Gulp! Three Humpback Whales (Megaptera novaeangliae) are caught in the act of cooperative bubblenet feeding for herring. The open mouthed whales have just lunged to the surface, scooping herring into their mouths. In this photo two of the humpbacks’ lower jaw throat pleats can be seen; they are fully distended in the whale on the left. One can see baleen plates lining the inside of the upper jaw of the lunging whale on the right. During the ongoing bubblenetting session this group of humpback whales worked back and forth adjacent to the rocky walls of the fjord, which created a beautiful backdrop while the hungry humpbacks herded herring.
Spring in Southeast Alaska signals wildlife to awaken from its winter doldrums. The arrival of mild weather brings huge shoals of herring up from cold ocean depths to more shallow Southeast Alaskan waters where the fish are intent upon spawning. Famished after a long, lean winter predators such as whales, eagles and gulls, sea lions, seals and other creatures eagerly await the herring’s return.
In Southeast Alaska and the very northern waters of Vancouver Island’s Inside Passage groups of humpback whales numbering from two to occasionally two dozen have established a unique coordinated feeding pattern called Cooperative Bubblenet Feeding. First a bubblenetting whale blows bubbles to trap herring within a circular wall of churned up, aerated water. Meanwhile another humpback commences calling a series of trumpeted shrieks and eerie ascending scales (click on the BUBBLENET CALL LINK to hear a recorded humpback bubblenet call courtesy of Alaska Sea Adventures ). At a coordinated signal the feeding humpback whales charge open-mouthed toward the surface in a synchronized group lunge. The trapped herring are scooped up by the humpbacks’ massive distended lower jaws. Closing their jaws around the herring, the whales’ expanded throat pleats compress, squeezing water from the whales’ mouths, leaving the the herring trapped in the whales’ baleen inside their huge mouths. A swish or two of the tongue and the herring are swallowed by hungry whales. Then, after several deep breaths the humpback group dives once more; the entire process begins all over again.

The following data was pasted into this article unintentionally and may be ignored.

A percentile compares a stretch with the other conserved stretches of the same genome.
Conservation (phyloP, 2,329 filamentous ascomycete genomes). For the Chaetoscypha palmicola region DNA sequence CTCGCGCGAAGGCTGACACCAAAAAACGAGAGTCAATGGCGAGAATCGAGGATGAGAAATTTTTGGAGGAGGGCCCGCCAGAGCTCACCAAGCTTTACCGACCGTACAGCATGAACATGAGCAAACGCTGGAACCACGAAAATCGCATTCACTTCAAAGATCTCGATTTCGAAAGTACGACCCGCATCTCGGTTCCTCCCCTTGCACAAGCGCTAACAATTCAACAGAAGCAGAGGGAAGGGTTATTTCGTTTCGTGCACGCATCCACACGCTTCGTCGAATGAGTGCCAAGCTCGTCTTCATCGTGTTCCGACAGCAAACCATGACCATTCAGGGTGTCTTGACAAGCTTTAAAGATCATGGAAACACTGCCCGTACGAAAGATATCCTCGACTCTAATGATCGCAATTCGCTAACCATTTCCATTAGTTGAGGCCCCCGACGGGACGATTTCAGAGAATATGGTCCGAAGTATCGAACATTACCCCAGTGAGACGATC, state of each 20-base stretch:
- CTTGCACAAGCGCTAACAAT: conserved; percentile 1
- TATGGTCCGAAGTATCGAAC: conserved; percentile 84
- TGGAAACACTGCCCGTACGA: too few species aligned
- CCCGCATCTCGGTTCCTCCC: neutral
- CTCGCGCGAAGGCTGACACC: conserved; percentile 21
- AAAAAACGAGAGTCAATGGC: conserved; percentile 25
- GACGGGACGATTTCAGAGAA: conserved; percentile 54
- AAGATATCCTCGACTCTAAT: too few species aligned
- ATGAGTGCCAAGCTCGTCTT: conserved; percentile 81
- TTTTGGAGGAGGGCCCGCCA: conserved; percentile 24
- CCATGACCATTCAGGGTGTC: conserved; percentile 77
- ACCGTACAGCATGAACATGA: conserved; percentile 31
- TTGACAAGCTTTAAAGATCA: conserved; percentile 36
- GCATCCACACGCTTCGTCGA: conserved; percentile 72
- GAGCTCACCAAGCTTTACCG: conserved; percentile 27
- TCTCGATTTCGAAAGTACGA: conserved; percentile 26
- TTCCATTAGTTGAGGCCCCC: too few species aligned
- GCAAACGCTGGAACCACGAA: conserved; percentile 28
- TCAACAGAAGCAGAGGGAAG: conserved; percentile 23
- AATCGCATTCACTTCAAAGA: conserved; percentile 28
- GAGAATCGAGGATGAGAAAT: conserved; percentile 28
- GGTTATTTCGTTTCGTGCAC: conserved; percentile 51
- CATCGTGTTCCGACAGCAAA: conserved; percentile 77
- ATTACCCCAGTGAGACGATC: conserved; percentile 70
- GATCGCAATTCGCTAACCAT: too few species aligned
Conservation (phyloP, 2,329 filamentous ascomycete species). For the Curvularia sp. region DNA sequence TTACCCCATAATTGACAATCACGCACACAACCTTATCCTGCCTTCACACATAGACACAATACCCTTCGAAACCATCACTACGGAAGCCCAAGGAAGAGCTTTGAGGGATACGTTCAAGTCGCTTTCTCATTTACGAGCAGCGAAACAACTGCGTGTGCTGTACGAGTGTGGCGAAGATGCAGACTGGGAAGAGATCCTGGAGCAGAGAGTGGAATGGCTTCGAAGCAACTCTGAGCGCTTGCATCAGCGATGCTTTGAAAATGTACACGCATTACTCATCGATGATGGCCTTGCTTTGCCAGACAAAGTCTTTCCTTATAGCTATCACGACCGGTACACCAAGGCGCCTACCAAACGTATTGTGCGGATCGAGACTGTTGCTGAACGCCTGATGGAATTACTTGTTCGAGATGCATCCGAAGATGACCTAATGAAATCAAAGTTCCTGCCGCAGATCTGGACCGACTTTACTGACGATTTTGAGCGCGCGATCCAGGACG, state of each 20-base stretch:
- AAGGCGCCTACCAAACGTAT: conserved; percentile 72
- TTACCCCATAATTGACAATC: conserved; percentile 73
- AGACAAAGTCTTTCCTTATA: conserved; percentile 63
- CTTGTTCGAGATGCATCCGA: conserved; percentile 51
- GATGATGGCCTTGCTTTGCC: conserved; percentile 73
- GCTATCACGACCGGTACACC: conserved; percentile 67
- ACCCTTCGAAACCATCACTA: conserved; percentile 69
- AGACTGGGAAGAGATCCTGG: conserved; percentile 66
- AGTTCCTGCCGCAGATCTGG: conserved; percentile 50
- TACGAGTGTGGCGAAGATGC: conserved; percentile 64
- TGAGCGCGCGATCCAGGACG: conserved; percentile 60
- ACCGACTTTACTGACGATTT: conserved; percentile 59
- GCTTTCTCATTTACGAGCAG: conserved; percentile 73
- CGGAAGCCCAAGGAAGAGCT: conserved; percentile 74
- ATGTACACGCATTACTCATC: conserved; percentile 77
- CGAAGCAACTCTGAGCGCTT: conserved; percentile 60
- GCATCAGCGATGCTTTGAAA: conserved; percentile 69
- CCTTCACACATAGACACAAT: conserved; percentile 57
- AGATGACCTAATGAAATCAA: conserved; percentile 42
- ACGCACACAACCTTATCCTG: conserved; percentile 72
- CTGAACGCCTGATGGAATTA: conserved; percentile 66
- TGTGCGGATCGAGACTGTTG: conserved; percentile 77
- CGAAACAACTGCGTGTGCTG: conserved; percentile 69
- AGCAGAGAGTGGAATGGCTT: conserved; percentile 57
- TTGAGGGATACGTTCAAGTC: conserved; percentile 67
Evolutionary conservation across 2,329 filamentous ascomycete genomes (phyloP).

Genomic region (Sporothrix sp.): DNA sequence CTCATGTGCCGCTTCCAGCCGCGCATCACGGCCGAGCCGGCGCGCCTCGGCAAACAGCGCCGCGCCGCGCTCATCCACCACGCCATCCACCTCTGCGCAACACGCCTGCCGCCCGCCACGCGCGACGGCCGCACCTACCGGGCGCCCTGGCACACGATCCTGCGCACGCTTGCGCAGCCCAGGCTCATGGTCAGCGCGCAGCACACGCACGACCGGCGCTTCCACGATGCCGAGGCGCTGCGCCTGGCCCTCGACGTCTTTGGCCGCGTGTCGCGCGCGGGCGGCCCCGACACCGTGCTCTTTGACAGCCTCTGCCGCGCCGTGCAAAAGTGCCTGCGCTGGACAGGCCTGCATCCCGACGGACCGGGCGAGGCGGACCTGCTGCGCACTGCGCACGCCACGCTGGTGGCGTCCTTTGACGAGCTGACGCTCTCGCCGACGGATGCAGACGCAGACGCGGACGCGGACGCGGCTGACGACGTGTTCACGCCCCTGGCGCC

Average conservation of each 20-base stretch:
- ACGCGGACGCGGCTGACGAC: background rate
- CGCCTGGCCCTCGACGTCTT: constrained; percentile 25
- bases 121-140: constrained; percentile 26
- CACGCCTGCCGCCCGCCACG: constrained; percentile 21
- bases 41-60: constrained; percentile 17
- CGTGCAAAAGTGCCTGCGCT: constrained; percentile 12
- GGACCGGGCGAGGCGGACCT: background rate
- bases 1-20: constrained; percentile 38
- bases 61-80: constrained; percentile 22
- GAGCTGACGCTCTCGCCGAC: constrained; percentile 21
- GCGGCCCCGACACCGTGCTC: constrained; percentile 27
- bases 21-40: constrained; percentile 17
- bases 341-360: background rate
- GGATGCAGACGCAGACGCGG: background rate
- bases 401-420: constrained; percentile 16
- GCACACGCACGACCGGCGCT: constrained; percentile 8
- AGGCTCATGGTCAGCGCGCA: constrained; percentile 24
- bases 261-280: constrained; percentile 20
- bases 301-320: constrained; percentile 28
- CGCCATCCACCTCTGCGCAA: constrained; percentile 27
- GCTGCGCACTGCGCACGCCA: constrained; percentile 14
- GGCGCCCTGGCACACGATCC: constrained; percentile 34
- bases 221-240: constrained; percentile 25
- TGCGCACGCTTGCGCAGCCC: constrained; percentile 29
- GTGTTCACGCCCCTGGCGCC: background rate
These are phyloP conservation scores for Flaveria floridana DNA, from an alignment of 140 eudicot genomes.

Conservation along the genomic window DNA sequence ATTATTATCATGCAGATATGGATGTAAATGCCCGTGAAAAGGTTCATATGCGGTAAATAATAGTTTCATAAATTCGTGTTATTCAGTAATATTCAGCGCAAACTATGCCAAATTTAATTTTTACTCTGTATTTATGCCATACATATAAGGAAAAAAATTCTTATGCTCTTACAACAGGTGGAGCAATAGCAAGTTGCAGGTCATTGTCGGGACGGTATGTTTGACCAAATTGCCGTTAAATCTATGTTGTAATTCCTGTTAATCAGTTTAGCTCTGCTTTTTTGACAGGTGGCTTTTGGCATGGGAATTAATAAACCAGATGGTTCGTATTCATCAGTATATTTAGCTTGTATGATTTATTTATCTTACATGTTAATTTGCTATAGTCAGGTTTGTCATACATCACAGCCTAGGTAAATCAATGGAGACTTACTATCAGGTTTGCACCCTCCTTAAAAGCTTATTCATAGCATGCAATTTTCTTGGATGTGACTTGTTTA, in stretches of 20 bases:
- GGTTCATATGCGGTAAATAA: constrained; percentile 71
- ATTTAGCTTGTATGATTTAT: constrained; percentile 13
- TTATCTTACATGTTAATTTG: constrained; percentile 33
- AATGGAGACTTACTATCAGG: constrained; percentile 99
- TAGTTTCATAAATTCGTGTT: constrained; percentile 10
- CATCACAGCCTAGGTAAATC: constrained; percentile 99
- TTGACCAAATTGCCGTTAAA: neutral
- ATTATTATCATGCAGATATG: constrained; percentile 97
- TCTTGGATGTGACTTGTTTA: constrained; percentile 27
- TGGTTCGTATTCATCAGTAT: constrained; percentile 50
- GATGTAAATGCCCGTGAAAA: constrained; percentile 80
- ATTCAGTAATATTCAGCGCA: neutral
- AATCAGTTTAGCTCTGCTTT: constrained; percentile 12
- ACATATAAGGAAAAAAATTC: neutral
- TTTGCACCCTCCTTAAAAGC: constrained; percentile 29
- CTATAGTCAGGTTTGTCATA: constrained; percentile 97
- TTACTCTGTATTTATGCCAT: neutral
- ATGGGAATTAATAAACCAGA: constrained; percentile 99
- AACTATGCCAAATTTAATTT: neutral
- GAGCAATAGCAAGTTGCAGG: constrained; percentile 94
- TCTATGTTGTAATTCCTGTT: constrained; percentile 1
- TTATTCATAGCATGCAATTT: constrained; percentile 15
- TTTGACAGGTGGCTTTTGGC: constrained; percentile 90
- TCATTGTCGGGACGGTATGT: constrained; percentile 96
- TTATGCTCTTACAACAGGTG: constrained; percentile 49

For an excellent video explanation of humpback whale cooperative bubblenetting please click onto this link, HUMPBACK WHALE COOPERATIVE BUBBLENET VIDEO, for a brief excerpt from the excellent documentary Fellowship of the Whales in which Drs. Fred Sharpe and Sean Hasser explain this method of feeding.
May 3, 2012
Southeast Alaska (Inside Passage), USA
Canon 7D, Canon EF70-200mm f/2.8 L IS lens, Canon 1.4x extender, 1/640, f/4.0, Focal length 280, ISO 200
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